13. It has again been contended on behalf of the petitioners that the expression 'exclusively prepared for use in accordance with the Ayurvedic or Unani systems of medicine' does not make good sense and as such the word 'exclusively' should not be placed before the expression 'prepared for use in accordance with the Ayurvedic or Unani systems of medicine'. The use of the word 'exclusively' prior to the word 'used' also does not make good sense, for there cannot be exclusive user in accordance with a certain system of medicines. The intention of the legislature appears to have been to exclude from the definition of drug such medicines and substances which are used exclusively in accordance with the Ayurvedic or Unani systems of medicine, or which are prepared for use exclusively in accordance with the aforesaid systems of medicines and the proper place for the word 'exclusively' is after the word 'used'. The legislature appears to have placed it before the wore 'used so that it may govern the expression 'prepared for use in accordance with the Ayurvedic or Unani systems of medicine' also and the word may not have to be used twice once after 'used' and again after 'prepared for use'. While it is not competent to a Judge to modify the language of an Act of Parliament in order to bring if in accordance with his own views as to what is right or reasonable, it is permissible for him to modify the language so that the Section to be interpreted makes good sense and does not lead to absurdity or manifest injustice.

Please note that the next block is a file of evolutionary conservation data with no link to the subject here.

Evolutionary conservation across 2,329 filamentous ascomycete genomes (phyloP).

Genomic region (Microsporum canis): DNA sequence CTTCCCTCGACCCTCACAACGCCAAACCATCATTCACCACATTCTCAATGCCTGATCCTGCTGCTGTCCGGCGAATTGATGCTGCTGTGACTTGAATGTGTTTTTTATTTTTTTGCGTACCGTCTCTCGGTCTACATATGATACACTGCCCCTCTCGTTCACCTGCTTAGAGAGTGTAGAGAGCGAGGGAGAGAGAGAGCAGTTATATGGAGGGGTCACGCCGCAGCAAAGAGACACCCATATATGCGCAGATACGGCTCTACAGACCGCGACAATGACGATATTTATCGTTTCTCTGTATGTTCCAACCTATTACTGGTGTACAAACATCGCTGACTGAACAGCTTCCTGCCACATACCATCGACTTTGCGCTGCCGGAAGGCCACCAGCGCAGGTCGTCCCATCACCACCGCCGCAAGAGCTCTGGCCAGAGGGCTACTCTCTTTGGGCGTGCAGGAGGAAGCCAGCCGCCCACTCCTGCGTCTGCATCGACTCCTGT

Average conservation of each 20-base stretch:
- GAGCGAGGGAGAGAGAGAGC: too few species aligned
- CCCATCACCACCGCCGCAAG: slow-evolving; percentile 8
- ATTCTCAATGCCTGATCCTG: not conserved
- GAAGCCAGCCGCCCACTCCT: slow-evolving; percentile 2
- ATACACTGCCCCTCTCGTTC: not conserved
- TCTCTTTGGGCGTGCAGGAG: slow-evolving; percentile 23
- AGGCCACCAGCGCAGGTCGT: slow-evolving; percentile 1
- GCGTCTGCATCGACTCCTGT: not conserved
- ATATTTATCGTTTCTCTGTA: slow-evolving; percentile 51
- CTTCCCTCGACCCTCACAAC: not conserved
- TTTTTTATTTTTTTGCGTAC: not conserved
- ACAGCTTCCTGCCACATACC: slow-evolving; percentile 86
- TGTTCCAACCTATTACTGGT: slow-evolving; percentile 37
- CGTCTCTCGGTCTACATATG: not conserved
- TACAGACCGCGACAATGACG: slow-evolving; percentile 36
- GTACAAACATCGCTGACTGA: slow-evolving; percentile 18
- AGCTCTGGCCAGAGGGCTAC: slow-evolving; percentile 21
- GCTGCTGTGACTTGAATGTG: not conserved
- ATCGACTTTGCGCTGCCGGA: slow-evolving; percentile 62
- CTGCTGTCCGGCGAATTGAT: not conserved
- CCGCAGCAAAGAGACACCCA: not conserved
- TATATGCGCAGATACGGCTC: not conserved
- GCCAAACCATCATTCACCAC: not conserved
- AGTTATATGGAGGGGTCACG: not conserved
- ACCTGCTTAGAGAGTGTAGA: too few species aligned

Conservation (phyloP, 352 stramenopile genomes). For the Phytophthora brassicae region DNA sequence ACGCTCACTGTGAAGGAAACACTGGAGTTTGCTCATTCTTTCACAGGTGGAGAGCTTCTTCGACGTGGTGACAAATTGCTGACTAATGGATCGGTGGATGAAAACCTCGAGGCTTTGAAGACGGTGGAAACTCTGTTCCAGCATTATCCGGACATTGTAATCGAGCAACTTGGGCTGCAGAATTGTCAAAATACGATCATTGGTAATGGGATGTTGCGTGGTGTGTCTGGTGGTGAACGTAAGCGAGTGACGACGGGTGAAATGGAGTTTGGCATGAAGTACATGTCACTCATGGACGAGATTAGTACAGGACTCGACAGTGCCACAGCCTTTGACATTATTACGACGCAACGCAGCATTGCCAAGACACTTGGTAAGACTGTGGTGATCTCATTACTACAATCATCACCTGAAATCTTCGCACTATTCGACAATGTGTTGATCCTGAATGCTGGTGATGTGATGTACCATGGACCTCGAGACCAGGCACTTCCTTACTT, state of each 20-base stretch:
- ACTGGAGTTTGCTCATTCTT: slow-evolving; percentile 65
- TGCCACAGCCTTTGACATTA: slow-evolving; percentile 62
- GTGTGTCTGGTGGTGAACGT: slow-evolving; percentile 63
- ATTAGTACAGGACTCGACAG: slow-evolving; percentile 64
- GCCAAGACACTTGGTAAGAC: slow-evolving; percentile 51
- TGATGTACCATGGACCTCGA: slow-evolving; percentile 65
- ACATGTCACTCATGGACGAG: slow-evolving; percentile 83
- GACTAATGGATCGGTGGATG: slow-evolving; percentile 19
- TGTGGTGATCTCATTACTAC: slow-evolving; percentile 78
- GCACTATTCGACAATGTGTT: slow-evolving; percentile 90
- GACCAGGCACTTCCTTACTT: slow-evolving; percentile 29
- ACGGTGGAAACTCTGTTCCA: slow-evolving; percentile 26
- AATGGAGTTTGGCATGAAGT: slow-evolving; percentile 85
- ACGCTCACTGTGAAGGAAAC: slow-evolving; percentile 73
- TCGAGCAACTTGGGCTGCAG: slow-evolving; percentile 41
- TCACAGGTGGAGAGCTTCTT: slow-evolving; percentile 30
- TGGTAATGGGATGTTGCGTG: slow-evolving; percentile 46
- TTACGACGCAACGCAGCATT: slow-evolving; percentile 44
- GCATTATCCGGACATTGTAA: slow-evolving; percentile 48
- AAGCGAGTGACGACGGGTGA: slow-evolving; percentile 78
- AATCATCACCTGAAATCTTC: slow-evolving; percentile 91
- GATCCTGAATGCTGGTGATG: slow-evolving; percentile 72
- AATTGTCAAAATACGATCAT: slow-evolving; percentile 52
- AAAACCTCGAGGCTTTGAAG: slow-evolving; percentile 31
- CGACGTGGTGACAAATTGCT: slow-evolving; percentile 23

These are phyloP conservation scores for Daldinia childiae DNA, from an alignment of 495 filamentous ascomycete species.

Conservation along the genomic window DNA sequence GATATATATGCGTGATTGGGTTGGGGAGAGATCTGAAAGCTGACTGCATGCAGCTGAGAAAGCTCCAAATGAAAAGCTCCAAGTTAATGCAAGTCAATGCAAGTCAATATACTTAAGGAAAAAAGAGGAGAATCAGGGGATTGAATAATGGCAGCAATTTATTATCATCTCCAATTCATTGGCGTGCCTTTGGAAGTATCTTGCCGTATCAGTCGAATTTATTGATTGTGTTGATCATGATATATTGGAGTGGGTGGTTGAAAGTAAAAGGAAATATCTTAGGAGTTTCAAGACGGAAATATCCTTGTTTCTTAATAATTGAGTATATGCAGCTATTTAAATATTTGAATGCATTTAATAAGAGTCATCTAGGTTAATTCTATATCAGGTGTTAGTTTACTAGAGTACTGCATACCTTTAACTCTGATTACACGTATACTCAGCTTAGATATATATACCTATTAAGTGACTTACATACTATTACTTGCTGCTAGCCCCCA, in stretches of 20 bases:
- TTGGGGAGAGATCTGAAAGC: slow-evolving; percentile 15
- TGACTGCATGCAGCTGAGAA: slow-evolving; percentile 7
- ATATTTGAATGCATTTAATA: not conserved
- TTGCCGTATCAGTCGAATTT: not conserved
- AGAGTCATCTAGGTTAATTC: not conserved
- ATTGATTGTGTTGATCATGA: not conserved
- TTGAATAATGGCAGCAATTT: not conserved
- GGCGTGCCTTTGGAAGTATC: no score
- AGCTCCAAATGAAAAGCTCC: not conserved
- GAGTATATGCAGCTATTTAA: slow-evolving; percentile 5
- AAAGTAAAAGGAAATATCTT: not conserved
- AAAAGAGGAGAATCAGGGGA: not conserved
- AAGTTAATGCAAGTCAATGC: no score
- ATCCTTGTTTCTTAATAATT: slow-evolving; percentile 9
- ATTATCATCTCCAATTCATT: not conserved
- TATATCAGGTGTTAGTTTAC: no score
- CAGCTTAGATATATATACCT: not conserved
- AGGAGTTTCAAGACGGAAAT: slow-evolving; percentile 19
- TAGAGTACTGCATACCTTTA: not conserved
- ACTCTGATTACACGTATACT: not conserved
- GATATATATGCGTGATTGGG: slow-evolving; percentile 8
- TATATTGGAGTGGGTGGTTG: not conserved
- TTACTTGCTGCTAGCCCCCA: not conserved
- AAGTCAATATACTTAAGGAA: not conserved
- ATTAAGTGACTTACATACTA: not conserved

14. The following observations find place in Maxwell on Interpretation of Statutes, 11th Edition, page 221:--

'Where the language of a statute in its ordinary meaning and grammatical construction leads to a manifest contradiction of the apparent purpose of the enactment, or to some inconvenience or absurdity, hardship or injustice, presumably not intended, a construction may be put upon it which modifies the meaning of the words, and even the structure of the sentence. This may be done by departing from the rules of grammar by giving an unusual meaning to particular words, by altering their collocation or by rejecting them altogether, under the influence, no doubt, of an irresistible conviction that the legislature could not possibly have intended what words signify and that the modifications that are made are mere corrections of careless language and really give the true meaning'.

15. On behalf of the State our attention has been invited to the Drugs and Cosmetic (Amendment Act, 1964) Act XIII of 1964 whereby the words 'other than medicines and substances exclusively used or prepared for use in accordance with the Ayurvedic or Unani systems of medicine' were deleted from the definition of the word 'Drug' and Ayurvedic (including Siddha) or Unani Drug was defined to include all medicines intended for internal or external use for or in the diagnosis, treatment, mitigation or prevention of disease in human beings, mentioned in and processed and manufactured exclusively in accordance with the formulae described in the authoritative books of Ayurvedic (including Siddha) and Unani (Tibb) systems of medicines, specified in the first schedule. It will be noticed that in accordance with the amended Act, Ayurvedic or Unani Drug includes all medicines processed and manufactured exclusively in accordance with the formulation described in the authoritative books of Ayur-yedic and Unani systems of medicines and the intention of the legislature in defining the word 'Drug' in the Act of 1940, as it stood prior to its amendment, might well have been to except those medicines and substances which were either used exclusively or prepared for use exclusively in accordance with the Ayurvedic or Unani systems of medicine. Since the provisions of the amendment Act are not retrospective in operation, no inference in favour of the State can be drawn on the basis of the amended provisions.